They argued that the firm's broker-dealer customers and its employees, mostly in its investment bank, are in danger of disappearing with each passing day.
Lehman's holding company filed for Chapter 11 bankruptcy protection last Monday, but the firm's U.S. broker-dealer stayed in business long enough for Barclays to arrange the purchase of assets including Lehman's brand name, technology, 10,000 employees, midtown Manhattan offices and two New Jersey sites.
As the largest bankruptcy filing in U.S. history, the Lehman case is marked by an unusual rush and lack of public disclosure about what specifically was being sold to Barclays. Lawyers representing the U.S. Federal Reserve, Treasury Department, Securities and Exchange Commission and U.S. Trustee's office all stood up in court to urge the judge to authorize the sale, arguing the global financial markets would be harmed by a delay.
On Friday, angry creditors pushed and shoved to get into Judge James M. Peck's court. On several occasions a security guard yelled at the crowd. Harvey Miller, lead counsel for Lehman on the bankruptcy filing, needed someone to clear a path for him to get in the room and to the front of the court.
Lehman sought court approval for the sale to Barclays, despite objections raised in court documents by companies such as Verizon Communications Inc., Occidental Energy Marketing Inc. and hedge-fund firm Harbinger Capital Partners. One creditor made a motion to the court pleading for a delay. "Here there has been hardly a moment to breathe," the court filing said.
In approving the deal, Judge Peck said that rejecting it "could prove to be truly disastrous" given the jobs and customer accounts at stake. "Lehman Brothers became a victim, in effect the only true icon to fall in the tsunami that has befallen the credit markets, and it saddens me. I feel I have a responsibility to all of the creditors, to all of the employees, to all of the customers, and to all of you," the judge said.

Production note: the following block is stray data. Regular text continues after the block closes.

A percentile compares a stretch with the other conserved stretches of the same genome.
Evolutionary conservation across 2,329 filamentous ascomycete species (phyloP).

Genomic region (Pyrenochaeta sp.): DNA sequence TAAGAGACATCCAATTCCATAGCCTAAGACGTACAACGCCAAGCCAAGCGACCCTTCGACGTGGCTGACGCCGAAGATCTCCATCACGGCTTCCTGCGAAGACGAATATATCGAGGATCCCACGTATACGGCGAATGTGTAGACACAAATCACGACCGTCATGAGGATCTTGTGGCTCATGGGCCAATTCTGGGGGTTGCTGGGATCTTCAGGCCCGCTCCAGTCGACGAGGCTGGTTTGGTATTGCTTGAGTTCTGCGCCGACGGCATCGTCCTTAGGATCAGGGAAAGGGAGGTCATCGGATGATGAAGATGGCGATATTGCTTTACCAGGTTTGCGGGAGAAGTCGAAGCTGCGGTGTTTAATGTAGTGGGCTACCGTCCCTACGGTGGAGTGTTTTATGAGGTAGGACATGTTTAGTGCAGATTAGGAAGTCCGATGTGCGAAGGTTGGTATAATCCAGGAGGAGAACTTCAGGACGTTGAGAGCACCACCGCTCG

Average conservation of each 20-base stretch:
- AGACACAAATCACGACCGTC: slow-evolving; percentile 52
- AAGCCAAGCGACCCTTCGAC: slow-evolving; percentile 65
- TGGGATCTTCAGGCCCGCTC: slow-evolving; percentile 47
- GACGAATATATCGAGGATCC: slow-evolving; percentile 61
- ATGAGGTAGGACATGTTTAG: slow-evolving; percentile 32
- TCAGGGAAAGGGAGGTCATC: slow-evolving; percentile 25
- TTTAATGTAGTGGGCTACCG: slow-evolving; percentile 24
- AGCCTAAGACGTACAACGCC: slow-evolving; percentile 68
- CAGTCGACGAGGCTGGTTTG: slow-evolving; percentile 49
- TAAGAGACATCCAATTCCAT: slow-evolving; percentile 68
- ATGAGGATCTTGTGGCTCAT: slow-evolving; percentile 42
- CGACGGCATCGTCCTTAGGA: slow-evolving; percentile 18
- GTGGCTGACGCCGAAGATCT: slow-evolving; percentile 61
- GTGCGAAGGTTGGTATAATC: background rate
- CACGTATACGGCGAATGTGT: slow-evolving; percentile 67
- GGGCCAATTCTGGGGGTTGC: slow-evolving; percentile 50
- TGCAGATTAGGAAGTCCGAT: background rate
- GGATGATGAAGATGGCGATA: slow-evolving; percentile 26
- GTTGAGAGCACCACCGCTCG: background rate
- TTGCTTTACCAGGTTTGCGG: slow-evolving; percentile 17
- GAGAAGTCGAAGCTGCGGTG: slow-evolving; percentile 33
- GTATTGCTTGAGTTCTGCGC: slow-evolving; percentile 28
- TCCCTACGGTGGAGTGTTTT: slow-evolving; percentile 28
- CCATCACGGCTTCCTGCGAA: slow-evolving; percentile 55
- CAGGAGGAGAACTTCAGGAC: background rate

On Friday, there were a number of changes to the terms of the sale to Barclays. The originally agreed total sale price of $1.75 billion could be lowered by $100 million to $200 million. The British bank will take on $47.4 billion in assets and $45.5 billion in liabilities, instead of $72 billion in assets and $68 billion in liabilities. The drop in the assets reflects the decline in the value of Lehman securities during the past week.
The purchase price was lowered because of lower appraisals of real estate in New Jersey. Barclays will get a license on Lehman's name for two years, instead of permanently. Barclays will now keep any profits from the sale of any assets; previously, Barclays was to give Lehman's estate the first $500 million in any profits and split the profits on the next $500 million in sales.
Lehman's lawyers said at Friday's hearing that Barclays also has agreed to purchase Lehman's private-investment-management business, a brokerage unit within the firm's asset-management arm. Private-equity firms Bain Capital LLC and Hellman & Friedman LLC are expected to reach an agreement in the coming days to acquire other parts of Lehman's asset-management business, including money manager Neuberger Berman.
A New York investment fund and Lehman client, Amber Capital Investment Management, made a filing Friday afternoon raising concerns that some $8 billion was "misappropriated" from Lehman Brothers International (Europe) to Lehman in the U.S. just before the filing. Amber asked the judge to set aside the proceeds from the Barclays sale while the $8 billion transfer is investigated.
According to PricewaterhouseCoopers and Lehman executives, monies residing in Lehman units based in Europe or Asia typically were swept up each day and transferred to Lehman's group treasury in New York. The money was later dispatched back out to the units. Spokesmen for Barclays and Lehman declined to comment.
-- Alistair MacDonald, Carrick Mollenkamp and Jeffrey McCracken, The Wall Street Journal
(Peter Lattman, Chad Bray and David McClaughlin contributed to this article.)